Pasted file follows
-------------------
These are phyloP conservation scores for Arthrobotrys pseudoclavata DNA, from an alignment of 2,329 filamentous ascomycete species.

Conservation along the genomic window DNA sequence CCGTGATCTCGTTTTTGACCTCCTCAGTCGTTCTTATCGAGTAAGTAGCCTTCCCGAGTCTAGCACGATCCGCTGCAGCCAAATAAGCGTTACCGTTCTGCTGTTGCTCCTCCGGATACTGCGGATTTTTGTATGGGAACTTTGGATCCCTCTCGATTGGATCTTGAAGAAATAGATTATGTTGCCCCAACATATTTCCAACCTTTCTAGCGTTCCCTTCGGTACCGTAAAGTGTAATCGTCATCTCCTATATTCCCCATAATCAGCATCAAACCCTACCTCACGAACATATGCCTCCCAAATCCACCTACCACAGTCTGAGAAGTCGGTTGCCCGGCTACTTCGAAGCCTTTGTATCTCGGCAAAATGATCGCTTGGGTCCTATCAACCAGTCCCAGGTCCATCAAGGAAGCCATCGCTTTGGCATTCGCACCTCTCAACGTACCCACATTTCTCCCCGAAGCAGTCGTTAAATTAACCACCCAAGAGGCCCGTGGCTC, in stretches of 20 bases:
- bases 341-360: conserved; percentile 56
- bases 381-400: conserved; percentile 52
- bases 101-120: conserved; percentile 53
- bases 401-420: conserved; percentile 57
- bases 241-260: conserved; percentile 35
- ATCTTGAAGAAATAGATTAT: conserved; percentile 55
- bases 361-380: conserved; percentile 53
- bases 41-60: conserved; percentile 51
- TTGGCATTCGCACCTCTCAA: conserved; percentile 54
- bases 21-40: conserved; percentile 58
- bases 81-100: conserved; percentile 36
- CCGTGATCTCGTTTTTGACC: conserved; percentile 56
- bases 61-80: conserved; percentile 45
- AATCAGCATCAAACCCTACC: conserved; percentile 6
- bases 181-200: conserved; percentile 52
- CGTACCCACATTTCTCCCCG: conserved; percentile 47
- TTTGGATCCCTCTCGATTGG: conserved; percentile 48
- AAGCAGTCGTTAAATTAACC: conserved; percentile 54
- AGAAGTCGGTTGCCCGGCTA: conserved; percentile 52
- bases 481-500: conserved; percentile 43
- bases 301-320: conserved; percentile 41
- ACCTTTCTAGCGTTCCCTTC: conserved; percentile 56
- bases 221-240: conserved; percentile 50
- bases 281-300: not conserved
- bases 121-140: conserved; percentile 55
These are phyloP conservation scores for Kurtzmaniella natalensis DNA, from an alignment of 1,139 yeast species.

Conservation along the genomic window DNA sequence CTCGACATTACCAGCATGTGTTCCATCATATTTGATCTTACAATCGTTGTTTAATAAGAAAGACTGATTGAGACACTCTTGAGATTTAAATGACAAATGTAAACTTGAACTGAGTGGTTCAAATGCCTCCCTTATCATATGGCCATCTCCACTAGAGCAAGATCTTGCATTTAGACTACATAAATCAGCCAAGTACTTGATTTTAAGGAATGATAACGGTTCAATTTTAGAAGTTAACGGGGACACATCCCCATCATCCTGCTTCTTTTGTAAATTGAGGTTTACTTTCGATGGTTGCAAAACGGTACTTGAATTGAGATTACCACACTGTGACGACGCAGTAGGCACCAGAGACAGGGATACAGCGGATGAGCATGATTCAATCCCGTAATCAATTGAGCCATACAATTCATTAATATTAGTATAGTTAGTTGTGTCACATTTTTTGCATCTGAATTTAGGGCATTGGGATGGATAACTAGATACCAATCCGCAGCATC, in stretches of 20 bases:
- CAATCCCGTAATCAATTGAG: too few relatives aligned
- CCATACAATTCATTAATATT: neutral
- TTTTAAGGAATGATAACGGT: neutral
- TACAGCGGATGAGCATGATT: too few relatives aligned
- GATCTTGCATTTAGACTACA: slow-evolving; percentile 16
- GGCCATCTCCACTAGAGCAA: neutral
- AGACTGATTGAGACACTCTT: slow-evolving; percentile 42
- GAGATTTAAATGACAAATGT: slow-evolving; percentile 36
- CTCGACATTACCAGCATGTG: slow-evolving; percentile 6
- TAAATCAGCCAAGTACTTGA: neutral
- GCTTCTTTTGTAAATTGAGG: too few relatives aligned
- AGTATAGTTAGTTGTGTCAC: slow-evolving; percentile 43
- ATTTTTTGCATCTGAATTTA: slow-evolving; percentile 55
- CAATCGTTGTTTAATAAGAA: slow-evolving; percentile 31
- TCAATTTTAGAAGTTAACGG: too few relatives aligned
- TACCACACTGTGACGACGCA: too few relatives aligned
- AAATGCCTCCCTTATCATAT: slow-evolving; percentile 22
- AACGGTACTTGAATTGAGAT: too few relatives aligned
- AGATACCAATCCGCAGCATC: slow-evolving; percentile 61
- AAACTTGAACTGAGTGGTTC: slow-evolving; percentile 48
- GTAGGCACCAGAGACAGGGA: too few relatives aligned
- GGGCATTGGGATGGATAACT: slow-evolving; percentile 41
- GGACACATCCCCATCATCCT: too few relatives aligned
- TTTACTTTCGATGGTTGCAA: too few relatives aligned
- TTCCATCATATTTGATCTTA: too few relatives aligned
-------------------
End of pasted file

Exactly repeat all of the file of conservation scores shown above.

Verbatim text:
These are phyloP conservation scores for Arthrobotrys pseudoclavata DNA, from an alignment of 2,329 filamentous ascomycete species.

Conservation along the genomic window DNA sequence CCGTGATCTCGTTTTTGACCTCCTCAGTCGTTCTTATCGAGTAAGTAGCCTTCCCGAGTCTAGCACGATCCGCTGCAGCCAAATAAGCGTTACCGTTCTGCTGTTGCTCCTCCGGATACTGCGGATTTTTGTATGGGAACTTTGGATCCCTCTCGATTGGATCTTGAAGAAATAGATTATGTTGCCCCAACATATTTCCAACCTTTCTAGCGTTCCCTTCGGTACCGTAAAGTGTAATCGTCATCTCCTATATTCCCCATAATCAGCATCAAACCCTACCTCACGAACATATGCCTCCCAAATCCACCTACCACAGTCTGAGAAGTCGGTTGCCCGGCTACTTCGAAGCCTTTGTATCTCGGCAAAATGATCGCTTGGGTCCTATCAACCAGTCCCAGGTCCATCAAGGAAGCCATCGCTTTGGCATTCGCACCTCTCAACGTACCCACATTTCTCCCCGAAGCAGTCGTTAAATTAACCACCCAAGAGGCCCGTGGCTC, in stretches of 20 bases:
- bases 341-360: conserved; percentile 56
- bases 381-400: conserved; percentile 52
- bases 101-120: conserved; percentile 53
- bases 401-420: conserved; percentile 57
- bases 241-260: conserved; percentile 35
- ATCTTGAAGAAATAGATTAT: conserved; percentile 55
- bases 361-380: conserved; percentile 53
- bases 41-60: conserved; percentile 51
- TTGGCATTCGCACCTCTCAA: conserved; percentile 54
- bases 21-40: conserved; percentile 58
- bases 81-100: conserved; percentile 36
- CCGTGATCTCGTTTTTGACC: conserved; percentile 56
- bases 61-80: conserved; percentile 45
- AATCAGCATCAAACCCTACC: conserved; percentile 6
- bases 181-200: conserved; percentile 52
- CGTACCCACATTTCTCCCCG: conserved; percentile 47
- TTTGGATCCCTCTCGATTGG: conserved; percentile 48
- AAGCAGTCGTTAAATTAACC: conserved; percentile 54
- AGAAGTCGGTTGCCCGGCTA: conserved; percentile 52
- bases 481-500: conserved; percentile 43
- bases 301-320: conserved; percentile 41
- ACCTTTCTAGCGTTCCCTTC: conserved; percentile 56
- bases 221-240: conserved; percentile 50
- bases 281-300: not conserved
- bases 121-140: conserved; percentile 55
These are phyloP conservation scores for Kurtzmaniella natalensis DNA, from an alignment of 1,139 yeast species.

Conservation along the genomic window DNA sequence CTCGACATTACCAGCATGTGTTCCATCATATTTGATCTTACAATCGTTGTTTAATAAGAAAGACTGATTGAGACACTCTTGAGATTTAAATGACAAATGTAAACTTGAACTGAGTGGTTCAAATGCCTCCCTTATCATATGGCCATCTCCACTAGAGCAAGATCTTGCATTTAGACTACATAAATCAGCCAAGTACTTGATTTTAAGGAATGATAACGGTTCAATTTTAGAAGTTAACGGGGACACATCCCCATCATCCTGCTTCTTTTGTAAATTGAGGTTTACTTTCGATGGTTGCAAAACGGTACTTGAATTGAGATTACCACACTGTGACGACGCAGTAGGCACCAGAGACAGGGATACAGCGGATGAGCATGATTCAATCCCGTAATCAATTGAGCCATACAATTCATTAATATTAGTATAGTTAGTTGTGTCACATTTTTTGCATCTGAATTTAGGGCATTGGGATGGATAACTAGATACCAATCCGCAGCATC, in stretches of 20 bases:
- CAATCCCGTAATCAATTGAG: too few relatives aligned
- CCATACAATTCATTAATATT: neutral
- TTTTAAGGAATGATAACGGT: neutral
- TACAGCGGATGAGCATGATT: too few relatives aligned
- GATCTTGCATTTAGACTACA: slow-evolving; percentile 16
- GGCCATCTCCACTAGAGCAA: neutral
- AGACTGATTGAGACACTCTT: slow-evolving; percentile 42
- GAGATTTAAATGACAAATGT: slow-evolving; percentile 36
- CTCGACATTACCAGCATGTG: slow-evolving; percentile 6
- TAAATCAGCCAAGTACTTGA: neutral
- GCTTCTTTTGTAAATTGAGG: too few relatives aligned
- AGTATAGTTAGTTGTGTCAC: slow-evolving; percentile 43
- ATTTTTTGCATCTGAATTTA: slow-evolving; percentile 55
- CAATCGTTGTTTAATAAGAA: slow-evolving; percentile 31
- TCAATTTTAGAAGTTAACGG: too few relatives aligned
- TACCACACTGTGACGACGCA: too few relatives aligned
- AAATGCCTCCCTTATCATAT: slow-evolving; percentile 22
- AACGGTACTTGAATTGAGAT: too few relatives aligned
- AGATACCAATCCGCAGCATC: slow-evolving; percentile 61
- AAACTTGAACTGAGTGGTTC: slow-evolving; percentile 48
- GTAGGCACCAGAGACAGGGA: too few relatives aligned
- GGGCATTGGGATGGATAACT: slow-evolving; percentile 41
- GGACACATCCCCATCATCCT: too few relatives aligned
- TTTACTTTCGATGGTTGCAA: too few relatives aligned
- TTCCATCATATTTGATCTTA: too few relatives aligned